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Wayside (TV Series)

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Wayside
Th wayside logo
Genre Adventure
Comedy
Format Animated Series
Created by Louis Sachar
Developed by John Derevlany
Written by John Derevlany
Dennis Heaton
Rob Tinkler
Directed by Riccardo Durante
Starring Mark Rendall
Martin Villafana
Lisa Ng
Denise Oliver
Kathleen Laskey
Kedar Brown
Sergio Di Zio
Jayne Eastwood
Peter Oldring
Terry McGurrin
Dwayne Hill
Kevin Seal
Peter Cook
Theme music composer James Robertson
Opening theme " Fly By The Wayside " by Skye Sweetnam and James Robertson
Ending theme " Fly By The Wayside " (Instrumental)
Country of origin Canada

United States

Language(s) English

Spanish

No. of seasons 2
No. of episodes 26
Production
Executive
producer(s)
Scott Dyer

Doug Murphy
Lin Oliver

Producer(s) Lin Oliver
Broadcast
Original channel Teletoon Productions

Nickelodeon Productions
Nelvana

Picture format 480i (SDTV)
Original run June 22, 2007 – August 1, 2008
Status Canceled
Wayside (also known as Wayside School) is an American/Canadian co-produced animated television series created by Louis Sachar developed and written by John Derevlany for Canadian television channel Teletoon and American television channel Nickelodeon, making it the only Teletoon Original to also be considered a Nicktoon. The series centers on Todd, a transfer student who attends Wayside, an offbeat educational institution based on Sachar's upbringing. The series' premise is based on Sachar's Sideways Stories From Wayside School book series, although several elements in the series differ greatly.

The series was conceived in 2005 by Derevlany, who later developed and wrote an hour-long TV film for Teletoon. Pleased with the results, the company greenlit Wayside for 25 episodes in 2007. The series was later commissioned to air in the United States on Nickelodeon during the summer of 2007 before being pulled from the network's lineup and returning late in the year. Though Nelvana.com's listing for the show listed plans for up to 39 episodes, production ceased in 2008 for both countries, and any official word on continuation has yet to be announced.

Wayside has also been nominated for a "Best TV Series for Children" at the 2008 Cartoons on the Bay award ceremony. Despite favorable critical reception, praising the animation and surreal humor, the series has also received negative criticism, including unfavorable comparisons for its differences from the Sideways Stories book series. During it's time on the air, serveral pieces of tie-in media were been released, including a DVD release of the pilot feature under the title Wayside: The Movie, released on September 25, 2007, and a 2-Disc DVD of the first season, released on August 17, 2008.


Synopsis

The Wayside series takes place at the fictional Wayside School, an unusual Escher-esque 30-story grammar school. The school had been accidentally built "sideways," with one classroom in each of the 30 stories instead of 30 classrooms on each floor.[1] Like in the books, there are actually 29 floors in the school, one inhabited by the imaginary Miss Zarves on the imaginary 19th floor. The series revolves around a new student at the school, named Todd, and his adventures adapting to life as a student at the top floor of Wayside School.

At Wayside, every floor appears to have lockers, stairs, classrooms, doors, and light fixtures. The first floor contains the principal's office; the second floor contains a bathroom and several rows of lockers, while fifth, sixth, and seventh consist of the classroom for pottery,[2] the school campgrounds,[3] and the school library, respectively. The twelfth school contains the faculty lounge and pool,[1] while the following three floors contain the gym,[1] the social studies classroom[1] and gondola canal,[4] and the cafeteria and kitchen.[1]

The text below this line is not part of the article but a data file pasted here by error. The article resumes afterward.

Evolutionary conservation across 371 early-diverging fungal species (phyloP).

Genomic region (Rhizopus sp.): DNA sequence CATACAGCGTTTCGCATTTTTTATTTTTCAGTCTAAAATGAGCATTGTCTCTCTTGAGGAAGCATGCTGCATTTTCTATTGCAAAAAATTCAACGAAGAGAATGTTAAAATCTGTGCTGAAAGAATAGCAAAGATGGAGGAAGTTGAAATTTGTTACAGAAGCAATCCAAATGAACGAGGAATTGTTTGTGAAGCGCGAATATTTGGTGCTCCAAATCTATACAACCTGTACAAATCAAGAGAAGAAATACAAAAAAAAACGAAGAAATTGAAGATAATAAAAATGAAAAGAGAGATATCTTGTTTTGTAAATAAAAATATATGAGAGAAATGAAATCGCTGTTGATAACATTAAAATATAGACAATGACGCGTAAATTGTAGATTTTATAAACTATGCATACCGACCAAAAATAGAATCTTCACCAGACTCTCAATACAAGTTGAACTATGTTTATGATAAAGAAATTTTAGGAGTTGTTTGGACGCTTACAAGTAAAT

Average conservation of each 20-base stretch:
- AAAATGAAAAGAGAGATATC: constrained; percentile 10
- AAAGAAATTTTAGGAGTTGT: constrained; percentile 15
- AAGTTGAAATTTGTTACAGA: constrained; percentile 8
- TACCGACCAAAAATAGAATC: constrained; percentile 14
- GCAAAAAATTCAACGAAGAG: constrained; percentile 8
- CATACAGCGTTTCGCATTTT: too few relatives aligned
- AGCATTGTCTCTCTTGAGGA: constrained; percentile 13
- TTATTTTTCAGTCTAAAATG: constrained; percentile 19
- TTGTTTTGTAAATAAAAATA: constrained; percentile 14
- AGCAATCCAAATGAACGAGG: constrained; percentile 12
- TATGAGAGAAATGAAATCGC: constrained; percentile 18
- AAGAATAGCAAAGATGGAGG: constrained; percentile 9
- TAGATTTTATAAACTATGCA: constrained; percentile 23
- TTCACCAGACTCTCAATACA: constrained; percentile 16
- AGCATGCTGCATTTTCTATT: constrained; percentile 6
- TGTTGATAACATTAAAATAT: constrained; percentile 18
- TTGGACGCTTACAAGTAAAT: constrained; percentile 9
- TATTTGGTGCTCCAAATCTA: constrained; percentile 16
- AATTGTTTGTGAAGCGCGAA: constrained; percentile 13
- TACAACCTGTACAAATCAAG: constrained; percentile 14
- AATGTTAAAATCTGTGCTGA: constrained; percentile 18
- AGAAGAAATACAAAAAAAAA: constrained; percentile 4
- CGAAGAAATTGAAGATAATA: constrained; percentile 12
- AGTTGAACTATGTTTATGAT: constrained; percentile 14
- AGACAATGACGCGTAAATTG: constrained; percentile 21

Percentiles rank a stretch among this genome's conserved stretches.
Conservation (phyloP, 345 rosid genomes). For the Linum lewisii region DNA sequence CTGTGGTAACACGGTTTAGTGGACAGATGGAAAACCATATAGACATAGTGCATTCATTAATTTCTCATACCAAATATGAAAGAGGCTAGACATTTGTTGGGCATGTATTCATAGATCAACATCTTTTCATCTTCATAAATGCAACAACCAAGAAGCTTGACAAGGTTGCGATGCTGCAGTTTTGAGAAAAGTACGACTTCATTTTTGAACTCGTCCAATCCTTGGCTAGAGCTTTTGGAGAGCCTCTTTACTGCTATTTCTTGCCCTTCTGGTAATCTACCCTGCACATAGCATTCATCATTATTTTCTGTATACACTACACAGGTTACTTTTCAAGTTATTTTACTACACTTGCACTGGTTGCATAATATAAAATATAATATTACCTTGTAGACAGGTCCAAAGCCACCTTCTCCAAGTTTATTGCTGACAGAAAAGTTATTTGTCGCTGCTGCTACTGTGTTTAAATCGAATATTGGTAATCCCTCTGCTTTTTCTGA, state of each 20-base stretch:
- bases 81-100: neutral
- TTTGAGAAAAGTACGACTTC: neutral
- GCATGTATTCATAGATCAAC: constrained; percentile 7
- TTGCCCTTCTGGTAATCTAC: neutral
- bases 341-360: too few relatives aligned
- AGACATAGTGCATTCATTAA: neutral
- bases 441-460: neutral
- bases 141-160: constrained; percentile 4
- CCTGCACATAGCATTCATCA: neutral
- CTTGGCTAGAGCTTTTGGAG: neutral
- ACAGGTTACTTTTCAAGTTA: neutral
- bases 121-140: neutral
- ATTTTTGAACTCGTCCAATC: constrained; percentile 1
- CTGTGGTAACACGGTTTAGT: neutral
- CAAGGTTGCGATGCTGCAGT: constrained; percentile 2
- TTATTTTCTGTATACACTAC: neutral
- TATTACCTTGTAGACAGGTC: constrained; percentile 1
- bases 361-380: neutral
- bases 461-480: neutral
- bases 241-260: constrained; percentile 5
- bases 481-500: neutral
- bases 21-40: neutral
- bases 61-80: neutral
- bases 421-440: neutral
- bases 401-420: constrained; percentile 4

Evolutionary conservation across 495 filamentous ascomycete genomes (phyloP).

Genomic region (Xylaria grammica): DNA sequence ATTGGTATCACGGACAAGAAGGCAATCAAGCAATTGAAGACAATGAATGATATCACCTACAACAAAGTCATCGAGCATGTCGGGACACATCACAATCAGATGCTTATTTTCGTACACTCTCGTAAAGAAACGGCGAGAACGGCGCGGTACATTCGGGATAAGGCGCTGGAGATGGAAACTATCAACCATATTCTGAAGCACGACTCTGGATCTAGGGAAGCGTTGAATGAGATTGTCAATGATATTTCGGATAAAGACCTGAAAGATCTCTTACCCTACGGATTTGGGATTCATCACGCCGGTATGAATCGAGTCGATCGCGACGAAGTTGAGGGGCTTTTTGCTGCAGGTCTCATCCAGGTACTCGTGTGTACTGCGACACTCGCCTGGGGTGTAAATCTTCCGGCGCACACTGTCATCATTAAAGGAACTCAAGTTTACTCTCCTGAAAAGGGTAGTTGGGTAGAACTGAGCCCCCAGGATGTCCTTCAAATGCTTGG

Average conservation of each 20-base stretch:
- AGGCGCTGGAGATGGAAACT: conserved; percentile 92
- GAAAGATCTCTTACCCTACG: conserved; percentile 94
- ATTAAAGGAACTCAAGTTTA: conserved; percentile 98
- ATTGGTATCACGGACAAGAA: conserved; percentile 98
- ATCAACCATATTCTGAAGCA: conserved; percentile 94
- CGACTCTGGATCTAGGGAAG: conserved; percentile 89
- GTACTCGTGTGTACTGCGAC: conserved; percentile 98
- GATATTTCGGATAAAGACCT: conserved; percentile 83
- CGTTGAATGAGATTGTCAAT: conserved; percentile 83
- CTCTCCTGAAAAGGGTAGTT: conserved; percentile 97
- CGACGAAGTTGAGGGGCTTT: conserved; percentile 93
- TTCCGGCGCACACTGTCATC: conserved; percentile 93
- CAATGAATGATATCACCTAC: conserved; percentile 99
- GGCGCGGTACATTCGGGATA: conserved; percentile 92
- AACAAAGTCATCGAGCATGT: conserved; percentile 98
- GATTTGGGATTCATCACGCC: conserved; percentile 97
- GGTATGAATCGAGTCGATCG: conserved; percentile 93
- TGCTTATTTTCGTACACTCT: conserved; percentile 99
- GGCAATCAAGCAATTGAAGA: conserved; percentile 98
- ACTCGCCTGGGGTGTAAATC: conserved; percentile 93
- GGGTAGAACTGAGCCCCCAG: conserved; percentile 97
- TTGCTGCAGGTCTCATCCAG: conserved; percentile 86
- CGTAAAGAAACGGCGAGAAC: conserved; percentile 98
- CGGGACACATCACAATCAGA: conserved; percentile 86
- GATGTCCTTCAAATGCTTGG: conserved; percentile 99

On the (technically nonexistent) nineteenth floor, there are no doors, but a chute blocked by wooden boards. In the episode, "Dana Checks Out," in the hall and stairwell of what is considered the nineteenth floor, there are lockers in the background. On the two tallest floors, Ms. Mush teaches honor's class in an auditorium on the twenty-ninetieth floor,[5] while Mrs. Jewels teaches her students on the thirtieth.[1] Every floor also appears to be a different color. To add to the school's Escher-esque style, all of the features of the floors—doors, lockers, stairs, etc.—are placed in very unusual ways, as seen in the Escher artwork, Relativity. All of the floors' features are either right-side up, upside-down, sideways, or suspended high above the floor, as seen with several lockers.

Differences from the books

There are a number of notable differences between Wayside and Sideways Stories from Wayside School:

  • In the book the first time a student gets in trouble gets their name written on the blackboard under the word DISCIPLINE, the second time they get it checked, the third time they get it circled and are sent home at noon on the kindergarten bus. In Sammy's case however, he got in trouble four times, in which case Mrs. Jewls put a triangle around the circle. In the show nobody gets in trouble except Todd who just gets sent home early without the first two warnings.
  • In the show Todd dosen't get in trouble for talking. In the book he gets in trouble the most for talking.
  • In Wayside the building from the outsides rooms are colorful and the building dosen't have the same shape as in the book.
  • In the book John only had to stand on his head when something was written on the blackboard, but in the show he is upside down almost, if not 100% of the time.
  • In the book, Todd is not a transfer student, although there were two transfer students (Sue and Benjamin) in the book chronology. Neither Sue nor Benjamin have been seen (or at least named) in Wayside yet.
  • Dana's personality in Wayside, although keeping the over-emotional trait demonstrated in the second book, now also contains a smart side, which was never seen in the books.
  • Maurecia's personality diverges from that of the series - in the books, she is normal girl with a love for ice cream and isn't said to wear roller-skates and she is almost always featured with her best friend Joy, while Joy has not been seen in Wayside yet. She also hated Todd rather than loving him.
  • Myron is shown as a completely selfish character that wants to be class president but loses though he is a kind character in the books that ended up being president for a day. His only responsibility was to turn the lights on and off. However he thought that a class president should do much more for his classmates, and when Dana's dog was hit by a car, he carried the dog to the vet, and waited with Dana. The next morning, he visited her house, and was bitten by the dog he saved (it had been unconscious and didn't remember Myron saving its life). By the time the bite had been taken care of and the kids driven to school, Mrs. Jewls was upset about the class being left in the dark all morning. She tells Myron to teach Stephen how to work the light switch; he will be class president from now on. It takes Stephen a week to get the hang of it.